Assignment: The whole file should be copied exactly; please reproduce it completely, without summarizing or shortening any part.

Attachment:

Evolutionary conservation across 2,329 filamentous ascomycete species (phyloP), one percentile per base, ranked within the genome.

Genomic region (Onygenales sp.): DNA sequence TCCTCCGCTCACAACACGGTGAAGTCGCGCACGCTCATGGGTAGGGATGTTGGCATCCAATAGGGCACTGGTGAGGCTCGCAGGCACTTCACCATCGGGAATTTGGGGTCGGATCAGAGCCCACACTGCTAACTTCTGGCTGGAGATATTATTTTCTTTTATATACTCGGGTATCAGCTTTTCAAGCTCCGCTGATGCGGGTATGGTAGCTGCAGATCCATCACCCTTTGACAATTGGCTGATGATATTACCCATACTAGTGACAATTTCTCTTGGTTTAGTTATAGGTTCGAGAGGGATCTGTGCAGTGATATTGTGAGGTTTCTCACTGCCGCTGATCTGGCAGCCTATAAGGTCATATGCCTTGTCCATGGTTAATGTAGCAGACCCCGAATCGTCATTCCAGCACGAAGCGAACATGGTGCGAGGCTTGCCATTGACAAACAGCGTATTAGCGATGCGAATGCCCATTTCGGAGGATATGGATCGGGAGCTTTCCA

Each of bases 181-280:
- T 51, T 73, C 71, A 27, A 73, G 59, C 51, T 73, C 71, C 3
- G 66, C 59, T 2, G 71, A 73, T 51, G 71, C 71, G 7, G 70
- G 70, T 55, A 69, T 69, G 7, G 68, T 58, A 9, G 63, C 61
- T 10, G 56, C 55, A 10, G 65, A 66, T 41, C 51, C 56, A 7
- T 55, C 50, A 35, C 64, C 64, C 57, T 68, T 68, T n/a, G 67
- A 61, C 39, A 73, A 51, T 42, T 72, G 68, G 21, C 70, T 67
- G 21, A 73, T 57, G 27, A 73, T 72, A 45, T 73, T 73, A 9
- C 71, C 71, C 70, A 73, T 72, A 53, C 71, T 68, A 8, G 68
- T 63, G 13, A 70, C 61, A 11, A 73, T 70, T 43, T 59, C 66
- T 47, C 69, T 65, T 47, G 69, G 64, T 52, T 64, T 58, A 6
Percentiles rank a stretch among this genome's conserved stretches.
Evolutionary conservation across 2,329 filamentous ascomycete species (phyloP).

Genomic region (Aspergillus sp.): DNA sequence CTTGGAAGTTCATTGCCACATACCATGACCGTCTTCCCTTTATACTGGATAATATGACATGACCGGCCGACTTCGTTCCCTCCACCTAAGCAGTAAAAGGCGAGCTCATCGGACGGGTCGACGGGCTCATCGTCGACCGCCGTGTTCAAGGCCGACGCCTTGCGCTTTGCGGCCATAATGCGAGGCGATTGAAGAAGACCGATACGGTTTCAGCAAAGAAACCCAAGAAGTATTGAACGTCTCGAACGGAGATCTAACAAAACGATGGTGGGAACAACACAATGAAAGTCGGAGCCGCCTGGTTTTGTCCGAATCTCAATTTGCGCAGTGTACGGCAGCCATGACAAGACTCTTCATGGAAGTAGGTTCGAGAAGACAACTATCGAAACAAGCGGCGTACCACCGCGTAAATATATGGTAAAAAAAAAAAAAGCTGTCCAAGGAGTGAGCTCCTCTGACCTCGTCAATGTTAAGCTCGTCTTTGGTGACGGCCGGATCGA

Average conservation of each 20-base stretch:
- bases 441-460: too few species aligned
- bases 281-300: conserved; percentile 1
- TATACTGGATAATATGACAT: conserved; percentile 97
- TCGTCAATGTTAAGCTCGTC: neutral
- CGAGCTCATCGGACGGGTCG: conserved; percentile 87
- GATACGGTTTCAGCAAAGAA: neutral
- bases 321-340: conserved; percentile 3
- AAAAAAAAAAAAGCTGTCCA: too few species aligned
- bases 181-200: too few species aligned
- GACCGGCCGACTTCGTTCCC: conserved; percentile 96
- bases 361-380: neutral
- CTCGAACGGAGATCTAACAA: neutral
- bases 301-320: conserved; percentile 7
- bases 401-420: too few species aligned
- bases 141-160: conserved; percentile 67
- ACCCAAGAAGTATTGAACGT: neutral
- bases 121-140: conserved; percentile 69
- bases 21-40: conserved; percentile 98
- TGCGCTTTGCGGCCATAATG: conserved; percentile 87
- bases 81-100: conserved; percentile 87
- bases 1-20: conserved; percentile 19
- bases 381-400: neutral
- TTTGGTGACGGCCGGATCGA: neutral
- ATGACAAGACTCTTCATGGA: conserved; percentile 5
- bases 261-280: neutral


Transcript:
Evolutionary conservation across 2,329 filamentous ascomycete species (phyloP), one percentile per base, ranked within the genome.

Genomic region (Onygenales sp.): DNA sequence TCCTCCGCTCACAACACGGTGAAGTCGCGCACGCTCATGGGTAGGGATGTTGGCATCCAATAGGGCACTGGTGAGGCTCGCAGGCACTTCACCATCGGGAATTTGGGGTCGGATCAGAGCCCACACTGCTAACTTCTGGCTGGAGATATTATTTTCTTTTATATACTCGGGTATCAGCTTTTCAAGCTCCGCTGATGCGGGTATGGTAGCTGCAGATCCATCACCCTTTGACAATTGGCTGATGATATTACCCATACTAGTGACAATTTCTCTTGGTTTAGTTATAGGTTCGAGAGGGATCTGTGCAGTGATATTGTGAGGTTTCTCACTGCCGCTGATCTGGCAGCCTATAAGGTCATATGCCTTGTCCATGGTTAATGTAGCAGACCCCGAATCGTCATTCCAGCACGAAGCGAACATGGTGCGAGGCTTGCCATTGACAAACAGCGTATTAGCGATGCGAATGCCCATTTCGGAGGATATGGATCGGGAGCTTTCCA

Each of bases 181-280:
- T 51, T 73, C 71, A 27, A 73, G 59, C 51, T 73, C 71, C 3
- G 66, C 59, T 2, G 71, A 73, T 51, G 71, C 71, G 7, G 70
- G 70, T 55, A 69, T 69, G 7, G 68, T 58, A 9, G 63, C 61
- T 10, G 56, C 55, A 10, G 65, A 66, T 41, C 51, C 56, A 7
- T 55, C 50, A 35, C 64, C 64, C 57, T 68, T 68, T n/a, G 67
- A 61, C 39, A 73, A 51, T 42, T 72, G 68, G 21, C 70, T 67
- G 21, A 73, T 57, G 27, A 73, T 72, A 45, T 73, T 73, A 9
- C 71, C 71, C 70, A 73, T 72, A 53, C 71, T 68, A 8, G 68
- T 63, G 13, A 70, C 61, A 11, A 73, T 70, T 43, T 59, C 66
- T 47, C 69, T 65, T 47, G 69, G 64, T 52, T 64, T 58, A 6
Percentiles rank a stretch among this genome's conserved stretches.
Evolutionary conservation across 2,329 filamentous ascomycete species (phyloP).

Genomic region (Aspergillus sp.): DNA sequence CTTGGAAGTTCATTGCCACATACCATGACCGTCTTCCCTTTATACTGGATAATATGACATGACCGGCCGACTTCGTTCCCTCCACCTAAGCAGTAAAAGGCGAGCTCATCGGACGGGTCGACGGGCTCATCGTCGACCGCCGTGTTCAAGGCCGACGCCTTGCGCTTTGCGGCCATAATGCGAGGCGATTGAAGAAGACCGATACGGTTTCAGCAAAGAAACCCAAGAAGTATTGAACGTCTCGAACGGAGATCTAACAAAACGATGGTGGGAACAACACAATGAAAGTCGGAGCCGCCTGGTTTTGTCCGAATCTCAATTTGCGCAGTGTACGGCAGCCATGACAAGACTCTTCATGGAAGTAGGTTCGAGAAGACAACTATCGAAACAAGCGGCGTACCACCGCGTAAATATATGGTAAAAAAAAAAAAAGCTGTCCAAGGAGTGAGCTCCTCTGACCTCGTCAATGTTAAGCTCGTCTTTGGTGACGGCCGGATCGA

Average conservation of each 20-base stretch:
- bases 441-460: too few species aligned
- bases 281-300: conserved; percentile 1
- TATACTGGATAATATGACAT: conserved; percentile 97
- TCGTCAATGTTAAGCTCGTC: neutral
- CGAGCTCATCGGACGGGTCG: conserved; percentile 87
- GATACGGTTTCAGCAAAGAA: neutral
- bases 321-340: conserved; percentile 3
- AAAAAAAAAAAAGCTGTCCA: too few species aligned
- bases 181-200: too few species aligned
- GACCGGCCGACTTCGTTCCC: conserved; percentile 96
- bases 361-380: neutral
- CTCGAACGGAGATCTAACAA: neutral
- bases 301-320: conserved; percentile 7
- bases 401-420: too few species aligned
- bases 141-160: conserved; percentile 67
- ACCCAAGAAGTATTGAACGT: neutral
- bases 121-140: conserved; percentile 69
- bases 21-40: conserved; percentile 98
- TGCGCTTTGCGGCCATAATG: conserved; percentile 87
- bases 81-100: conserved; percentile 87
- bases 1-20: conserved; percentile 19
- bases 381-400: neutral
- TTTGGTGACGGCCGGATCGA: neutral
- ATGACAAGACTCTTCATGGA: conserved; percentile 5
- bases 261-280: neutral